In 1983 the Barque Hill Association granted to the town of Norwell a conservation restriction on 6 parcels of land, totalling 60 acres. Placing this land in conservation helps protect the natural and watershed resources of the town. The Association continues to own this land, but its use and maintenance are subject to strict restrictions in order to retain it “predominantly in its natural, scenic, and open condition.” In consideration, Barque Hill Association members can continue to enjoy the rural and natural character of the area, while paying property taxes on these parcels at a reduced rate of 25%.
There are 6 parcels of land that have been set aside. With the exception of the 33-acre conservation area of marshland along the river, they can be identified by the split rail fences where they meet Barque Hill Drive, Till Rock Lane, and Brigantine Circle. Conservation land is outlined in green on the area map.
The center strip of Barque Hill Drive is maintained by the association, but is not conservation land.
- Barque Hill Common – 4.36 acres
- Barque Hill Trail – 1.54 acres
- Landing Green – 10.10 acres
- Till Rock Park – 4.51 acres
- Shipyard Park – 10.20 acres
- Conservation Area – 33.20 acres
The restrictions are summarized below. Click here for the complete set of documents.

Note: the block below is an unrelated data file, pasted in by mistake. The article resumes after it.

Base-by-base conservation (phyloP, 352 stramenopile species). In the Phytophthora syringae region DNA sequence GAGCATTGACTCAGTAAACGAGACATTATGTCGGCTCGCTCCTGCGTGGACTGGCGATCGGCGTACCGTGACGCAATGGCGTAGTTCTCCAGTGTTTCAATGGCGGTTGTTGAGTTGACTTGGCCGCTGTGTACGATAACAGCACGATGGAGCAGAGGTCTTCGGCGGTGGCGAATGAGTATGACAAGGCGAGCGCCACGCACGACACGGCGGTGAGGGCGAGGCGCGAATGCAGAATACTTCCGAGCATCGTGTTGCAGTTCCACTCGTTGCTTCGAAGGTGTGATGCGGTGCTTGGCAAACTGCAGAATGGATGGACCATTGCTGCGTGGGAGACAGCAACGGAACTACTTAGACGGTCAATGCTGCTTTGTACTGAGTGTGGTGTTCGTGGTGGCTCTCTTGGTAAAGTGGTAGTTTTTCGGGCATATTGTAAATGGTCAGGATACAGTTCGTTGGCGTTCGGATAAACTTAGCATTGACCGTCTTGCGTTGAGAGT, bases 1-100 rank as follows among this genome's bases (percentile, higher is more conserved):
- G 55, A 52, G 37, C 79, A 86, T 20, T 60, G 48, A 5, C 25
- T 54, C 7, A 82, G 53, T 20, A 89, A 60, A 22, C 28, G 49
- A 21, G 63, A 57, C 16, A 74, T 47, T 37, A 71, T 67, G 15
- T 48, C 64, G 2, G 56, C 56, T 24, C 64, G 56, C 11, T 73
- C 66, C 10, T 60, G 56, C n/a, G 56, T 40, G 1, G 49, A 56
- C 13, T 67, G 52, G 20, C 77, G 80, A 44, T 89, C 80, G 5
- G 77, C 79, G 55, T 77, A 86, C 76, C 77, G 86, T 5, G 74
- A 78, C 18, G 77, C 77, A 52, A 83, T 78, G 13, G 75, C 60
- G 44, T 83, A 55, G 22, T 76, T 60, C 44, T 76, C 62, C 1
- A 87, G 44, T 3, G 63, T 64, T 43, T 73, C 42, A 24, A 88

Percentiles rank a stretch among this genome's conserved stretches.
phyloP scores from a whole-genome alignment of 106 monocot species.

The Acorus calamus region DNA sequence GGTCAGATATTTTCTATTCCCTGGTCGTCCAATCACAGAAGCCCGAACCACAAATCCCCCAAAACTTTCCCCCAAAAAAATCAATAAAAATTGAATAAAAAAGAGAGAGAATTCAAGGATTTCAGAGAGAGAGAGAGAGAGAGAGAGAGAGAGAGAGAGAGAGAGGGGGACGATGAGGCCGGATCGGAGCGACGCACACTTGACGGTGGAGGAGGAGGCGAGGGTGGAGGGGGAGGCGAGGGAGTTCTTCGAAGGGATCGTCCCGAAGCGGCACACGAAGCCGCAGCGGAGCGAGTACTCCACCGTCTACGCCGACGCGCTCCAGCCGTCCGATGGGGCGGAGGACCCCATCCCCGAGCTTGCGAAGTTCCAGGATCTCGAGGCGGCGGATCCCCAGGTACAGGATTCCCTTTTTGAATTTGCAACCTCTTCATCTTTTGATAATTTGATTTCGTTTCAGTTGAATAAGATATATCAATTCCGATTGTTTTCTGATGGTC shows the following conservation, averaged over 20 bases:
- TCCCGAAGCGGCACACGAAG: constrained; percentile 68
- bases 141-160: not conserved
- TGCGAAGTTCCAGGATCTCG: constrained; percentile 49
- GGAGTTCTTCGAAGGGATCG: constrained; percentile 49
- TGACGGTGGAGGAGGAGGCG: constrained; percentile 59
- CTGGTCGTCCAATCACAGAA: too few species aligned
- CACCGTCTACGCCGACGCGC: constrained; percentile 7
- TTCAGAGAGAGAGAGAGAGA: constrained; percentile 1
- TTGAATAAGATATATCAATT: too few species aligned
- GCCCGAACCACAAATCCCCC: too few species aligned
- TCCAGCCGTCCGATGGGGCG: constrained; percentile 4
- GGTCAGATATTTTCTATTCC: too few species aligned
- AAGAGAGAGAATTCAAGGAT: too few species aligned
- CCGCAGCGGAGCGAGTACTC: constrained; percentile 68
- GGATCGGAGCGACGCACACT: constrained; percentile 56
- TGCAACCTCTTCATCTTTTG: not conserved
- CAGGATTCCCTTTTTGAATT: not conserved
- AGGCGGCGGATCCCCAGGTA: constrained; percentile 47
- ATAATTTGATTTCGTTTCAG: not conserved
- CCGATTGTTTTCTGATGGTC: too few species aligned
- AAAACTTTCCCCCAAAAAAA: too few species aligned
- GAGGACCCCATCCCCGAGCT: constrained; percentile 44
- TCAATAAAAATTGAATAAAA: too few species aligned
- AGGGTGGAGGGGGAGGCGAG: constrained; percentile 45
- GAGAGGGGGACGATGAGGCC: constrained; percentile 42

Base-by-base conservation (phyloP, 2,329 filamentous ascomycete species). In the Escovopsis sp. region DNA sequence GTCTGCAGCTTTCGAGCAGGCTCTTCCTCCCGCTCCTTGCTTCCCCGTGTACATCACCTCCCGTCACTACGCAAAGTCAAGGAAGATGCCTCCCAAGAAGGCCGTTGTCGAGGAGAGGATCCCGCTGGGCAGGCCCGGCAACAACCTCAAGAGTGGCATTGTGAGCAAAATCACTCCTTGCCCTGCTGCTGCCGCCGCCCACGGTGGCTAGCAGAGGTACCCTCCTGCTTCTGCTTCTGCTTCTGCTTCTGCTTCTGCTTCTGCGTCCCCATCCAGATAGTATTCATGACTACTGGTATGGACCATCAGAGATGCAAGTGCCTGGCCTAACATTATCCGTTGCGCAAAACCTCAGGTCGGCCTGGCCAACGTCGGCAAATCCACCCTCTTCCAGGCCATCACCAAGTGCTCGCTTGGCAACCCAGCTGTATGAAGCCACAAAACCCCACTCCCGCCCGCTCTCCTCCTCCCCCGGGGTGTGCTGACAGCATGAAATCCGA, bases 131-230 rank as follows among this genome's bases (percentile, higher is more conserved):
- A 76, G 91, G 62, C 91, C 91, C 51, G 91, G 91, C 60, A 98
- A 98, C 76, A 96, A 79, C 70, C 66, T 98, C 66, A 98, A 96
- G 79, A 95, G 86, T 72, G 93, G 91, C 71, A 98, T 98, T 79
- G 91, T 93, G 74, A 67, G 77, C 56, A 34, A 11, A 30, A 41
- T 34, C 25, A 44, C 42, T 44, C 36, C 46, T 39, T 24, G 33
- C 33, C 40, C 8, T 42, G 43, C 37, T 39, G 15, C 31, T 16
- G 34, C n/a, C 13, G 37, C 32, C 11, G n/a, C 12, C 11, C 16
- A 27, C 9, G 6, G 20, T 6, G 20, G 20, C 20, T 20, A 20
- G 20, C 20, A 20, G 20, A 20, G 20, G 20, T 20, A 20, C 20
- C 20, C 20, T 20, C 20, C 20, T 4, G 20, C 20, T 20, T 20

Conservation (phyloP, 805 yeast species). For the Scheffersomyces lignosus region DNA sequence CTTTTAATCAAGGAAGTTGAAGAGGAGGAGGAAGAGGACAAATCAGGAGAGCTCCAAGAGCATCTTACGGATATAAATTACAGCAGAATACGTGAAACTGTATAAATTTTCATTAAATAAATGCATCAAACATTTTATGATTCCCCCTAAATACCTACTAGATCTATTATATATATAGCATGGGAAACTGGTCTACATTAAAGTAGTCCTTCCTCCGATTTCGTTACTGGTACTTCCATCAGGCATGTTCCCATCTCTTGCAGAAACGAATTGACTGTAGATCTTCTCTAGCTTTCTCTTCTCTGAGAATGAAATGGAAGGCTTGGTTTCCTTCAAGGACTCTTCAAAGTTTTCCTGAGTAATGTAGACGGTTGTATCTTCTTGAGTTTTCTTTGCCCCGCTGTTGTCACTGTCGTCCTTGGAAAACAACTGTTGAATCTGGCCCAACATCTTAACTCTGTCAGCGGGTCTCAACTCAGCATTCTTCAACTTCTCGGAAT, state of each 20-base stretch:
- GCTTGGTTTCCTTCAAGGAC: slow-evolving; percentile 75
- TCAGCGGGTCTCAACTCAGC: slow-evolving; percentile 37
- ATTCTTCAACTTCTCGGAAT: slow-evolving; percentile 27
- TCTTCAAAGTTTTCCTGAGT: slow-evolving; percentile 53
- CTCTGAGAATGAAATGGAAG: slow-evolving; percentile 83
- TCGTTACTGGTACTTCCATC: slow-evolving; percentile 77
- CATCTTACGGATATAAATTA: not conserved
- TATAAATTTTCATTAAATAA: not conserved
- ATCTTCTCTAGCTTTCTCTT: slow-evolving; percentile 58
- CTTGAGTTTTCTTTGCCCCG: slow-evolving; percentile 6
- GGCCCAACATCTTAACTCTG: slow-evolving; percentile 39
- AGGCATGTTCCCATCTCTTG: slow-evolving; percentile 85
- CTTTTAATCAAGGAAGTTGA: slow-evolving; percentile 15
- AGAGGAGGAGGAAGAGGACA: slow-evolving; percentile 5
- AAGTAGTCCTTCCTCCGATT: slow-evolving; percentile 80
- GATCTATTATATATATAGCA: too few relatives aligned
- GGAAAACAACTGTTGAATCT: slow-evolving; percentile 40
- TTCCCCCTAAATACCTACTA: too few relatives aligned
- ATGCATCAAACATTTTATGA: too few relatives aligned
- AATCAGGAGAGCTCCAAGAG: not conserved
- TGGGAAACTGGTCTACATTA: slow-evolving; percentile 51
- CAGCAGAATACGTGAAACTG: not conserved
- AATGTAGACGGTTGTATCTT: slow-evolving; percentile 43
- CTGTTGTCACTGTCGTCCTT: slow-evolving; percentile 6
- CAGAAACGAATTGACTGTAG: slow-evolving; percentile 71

Summary of the Conservation Restrictions
On July 11, 1983, Barque Hill Association granted without covenants to the Town of Norwell a conservation restriction on 6 parcels of land.
- No building, sign, outdoor display, etc. or other temporary or permanent structure will be permitted, except as provided in Paragraph 5.
- No soil, sand, rock, refuse, trash, debris or other unsightly or offensive material will be dumped on the Premises.
- No soil, gravel, sand, rock or other mineral resource shall be removed from the Premises in such a manner as to affect the surface.
- No trees, grass or other vegetation shall be cut or destroyed except as provided in Paragraph 5.
- Barque Hill Association may conduct or permit the following activities:
Cultivation and harvesting of crops, flowers, hay and shellfish; planting of trees and shrubs and mowing of grass; construction and maintenance of fences, installation and maintenance of underground utilities and utility poles.
The foregoing restrictions are intended to retain the Premises predominantly in their natural, scenic and open condition in order to protect the natural and watershed resources of the Town.
The conservation restriction does not grant either the Town or public any right to enter the Premises except for inspection and enforcement of the restrictions.